I am installing ufh in my (tiny) house conversion. The total area is 22 square metres, and will be a tiled living / dining / kitchen area. Since I’m also laying the floor slab I have the option of placing a reinforced 100mm slab on top of the insulation (250mm eps) incorporating the ufh pipes instead of the conventional 100mm slab, insulation and 65mm screed method. Building control have OKed this.

I’ve investigated pumped screeds and ruled these out due to the expense on such a small area, so my question is, how much will the ufh performance be affected by being laid in a 100mm concrete slab versus a 65mm screed? Ufh manufacturers imply slower response times would be a problem, but I’m interested to hear from someone who’s actually done it – my builder seems to think it won’t be an issue, and the ease of one lot of concrete being laid rather than two is attractive. However I won’t have a secondary heat source to supplement the ufh so I want to be sure it’ll be affective and reasonably controllable.

If I go down the conventional slab and separate ufh in screed route, how long would I have to leave the slab to cure before laying insulation and screed on top?

Many thanks in advance!

Comments
  • Rachel Haynes

    Hi, I would always recommend you speak to the UF heating manufacturer as you have.

    Putting UF heating in a screed or concrete based floor with

  • J F

    Many thanks for your advice; you’ve pretty much confirmed the advice I’ve seen elsewhere. Aside from the additional cost my main issue is time since my build schedule is ASAP!! So how long would a 100mm slab require to cure prior to adding insulation, ufh and screed? And then how long before I can tile, bearing in mind it won’t be a liquid screed thanks to the cost! Thanks again.

  • J F

    Many thanks for your advice; you’ve pretty much confirmed the advice I’ve seen elsewhere. Aside from the additional cost my main issue is time since my build schedule is ASAP!! So how long would a 100mm slab require to cure prior to adding insulation, ufh and screed? And then how long before I can tile, bearing in mind it won’t be a liquid screed thanks to the cost! Thanks again.

  • Rachel Haynes

    Hi, difficult to say definite times without getting into detail on your programme and build method. Regarding the slab, on all the sites we have been involved with involving UF heating the slab has been poured within the first few weeks of the project and the screed has gone down a few months later (larger projects) – this is not to do with curing and drying time but with the length of time is takes to do all the other elements of the build you need to do before you can think about laying a screed – i.e. getting the building water tight so walls, roof, windows etc. To get the exact time you should leave the slab "open" for to cure do speak to the concrete supplier or whoever is specifying the concrete mix as this will have some bearing on the curing time.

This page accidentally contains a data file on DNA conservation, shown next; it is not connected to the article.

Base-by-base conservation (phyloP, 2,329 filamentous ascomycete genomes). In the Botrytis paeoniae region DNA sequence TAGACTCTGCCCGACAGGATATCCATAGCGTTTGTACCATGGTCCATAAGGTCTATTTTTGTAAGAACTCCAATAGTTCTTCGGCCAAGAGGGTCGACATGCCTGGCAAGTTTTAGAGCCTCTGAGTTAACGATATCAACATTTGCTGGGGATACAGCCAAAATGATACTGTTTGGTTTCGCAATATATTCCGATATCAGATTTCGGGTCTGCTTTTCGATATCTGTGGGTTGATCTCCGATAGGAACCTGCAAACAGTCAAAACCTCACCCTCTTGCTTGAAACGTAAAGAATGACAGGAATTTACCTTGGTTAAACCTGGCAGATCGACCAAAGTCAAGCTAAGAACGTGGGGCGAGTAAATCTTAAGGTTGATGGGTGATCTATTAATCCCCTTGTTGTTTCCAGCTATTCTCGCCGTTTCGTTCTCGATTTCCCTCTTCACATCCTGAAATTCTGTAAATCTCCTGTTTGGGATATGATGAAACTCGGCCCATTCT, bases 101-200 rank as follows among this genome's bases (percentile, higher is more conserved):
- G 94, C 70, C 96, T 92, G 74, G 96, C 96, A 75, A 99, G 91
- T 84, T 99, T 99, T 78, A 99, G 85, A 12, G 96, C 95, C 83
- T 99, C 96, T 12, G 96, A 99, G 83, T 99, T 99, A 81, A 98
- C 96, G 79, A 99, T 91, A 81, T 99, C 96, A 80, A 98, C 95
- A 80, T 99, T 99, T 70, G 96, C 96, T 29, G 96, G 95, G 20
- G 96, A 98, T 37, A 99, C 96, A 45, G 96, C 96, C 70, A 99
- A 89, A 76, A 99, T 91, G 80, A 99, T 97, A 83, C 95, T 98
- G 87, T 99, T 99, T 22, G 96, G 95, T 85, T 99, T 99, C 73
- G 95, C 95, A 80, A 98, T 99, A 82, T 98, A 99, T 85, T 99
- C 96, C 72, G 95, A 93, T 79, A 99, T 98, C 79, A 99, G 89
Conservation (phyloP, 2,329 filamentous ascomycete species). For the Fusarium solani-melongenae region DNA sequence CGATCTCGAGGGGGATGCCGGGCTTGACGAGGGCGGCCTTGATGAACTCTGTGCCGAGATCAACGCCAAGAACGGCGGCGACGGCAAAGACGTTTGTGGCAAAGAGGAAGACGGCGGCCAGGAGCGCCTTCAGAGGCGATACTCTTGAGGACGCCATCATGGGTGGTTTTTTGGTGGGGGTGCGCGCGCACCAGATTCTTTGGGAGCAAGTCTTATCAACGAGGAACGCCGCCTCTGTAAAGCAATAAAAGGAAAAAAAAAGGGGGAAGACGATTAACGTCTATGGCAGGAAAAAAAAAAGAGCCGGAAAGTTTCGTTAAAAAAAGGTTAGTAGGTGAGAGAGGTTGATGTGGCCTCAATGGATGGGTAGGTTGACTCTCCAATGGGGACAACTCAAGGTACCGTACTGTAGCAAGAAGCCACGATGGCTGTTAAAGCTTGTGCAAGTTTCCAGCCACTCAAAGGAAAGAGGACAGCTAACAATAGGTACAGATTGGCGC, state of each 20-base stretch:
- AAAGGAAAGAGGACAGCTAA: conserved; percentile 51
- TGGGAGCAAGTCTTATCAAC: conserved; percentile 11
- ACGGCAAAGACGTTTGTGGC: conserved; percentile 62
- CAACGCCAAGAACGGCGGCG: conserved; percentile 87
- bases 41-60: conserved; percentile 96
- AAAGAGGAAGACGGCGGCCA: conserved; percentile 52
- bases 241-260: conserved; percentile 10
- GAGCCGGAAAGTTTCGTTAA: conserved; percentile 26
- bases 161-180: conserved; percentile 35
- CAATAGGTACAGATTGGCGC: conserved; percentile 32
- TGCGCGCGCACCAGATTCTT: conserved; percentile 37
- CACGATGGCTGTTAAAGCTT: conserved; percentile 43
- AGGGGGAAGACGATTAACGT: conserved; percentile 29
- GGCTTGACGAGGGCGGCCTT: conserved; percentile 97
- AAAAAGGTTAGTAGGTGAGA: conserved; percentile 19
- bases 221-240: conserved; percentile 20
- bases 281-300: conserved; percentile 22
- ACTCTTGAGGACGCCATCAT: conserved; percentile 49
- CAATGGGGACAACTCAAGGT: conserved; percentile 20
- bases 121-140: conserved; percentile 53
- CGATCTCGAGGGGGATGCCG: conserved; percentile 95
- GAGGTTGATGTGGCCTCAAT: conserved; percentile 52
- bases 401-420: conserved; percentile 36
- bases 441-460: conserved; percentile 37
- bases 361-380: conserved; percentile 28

For screeds – this is trickier (sorry). You should leave a screed to dry fully before sealing it (such as applying vinyl or tiles) and the rule of thumb is that a standard sand/cement screed takes a day to dry for every (mm) of screed depth (65mm = 65 days). Be aware that some thinner screeds that are chemical based will actually take longer than a water based sand/cement. There are also quick drying screeds supplied by specialist suppliers – but with any of these you would need to discuss the drying time necessary before laying floors with the screed manufacturer. Specialist screeds can be more expensive but can possibly save money in the long run by saving time.

    Lastly, there are products that can be used to seal a screed to allow flooring to be laid sooner, but again this needs to be discussed with the screed supplier or a specialist liquid seal supplier. There are a lot of them out there on the web and their technical departments will be a lot more specific than I can be.

    A lot of flooring suppliers will specify what moisture content the screed needs to be at to lay the floor – don’t be tempted to lay the floor until the screed is dry enough.

    As you are using a builder ask him to programme the works (if he hasn’t already) so you can both be sure what should happen when and that there is enough time allowed for all the trades. Get him to talk you through it and discuss the options open to both of you if you need to save time/cost.

    Hope this is of use.

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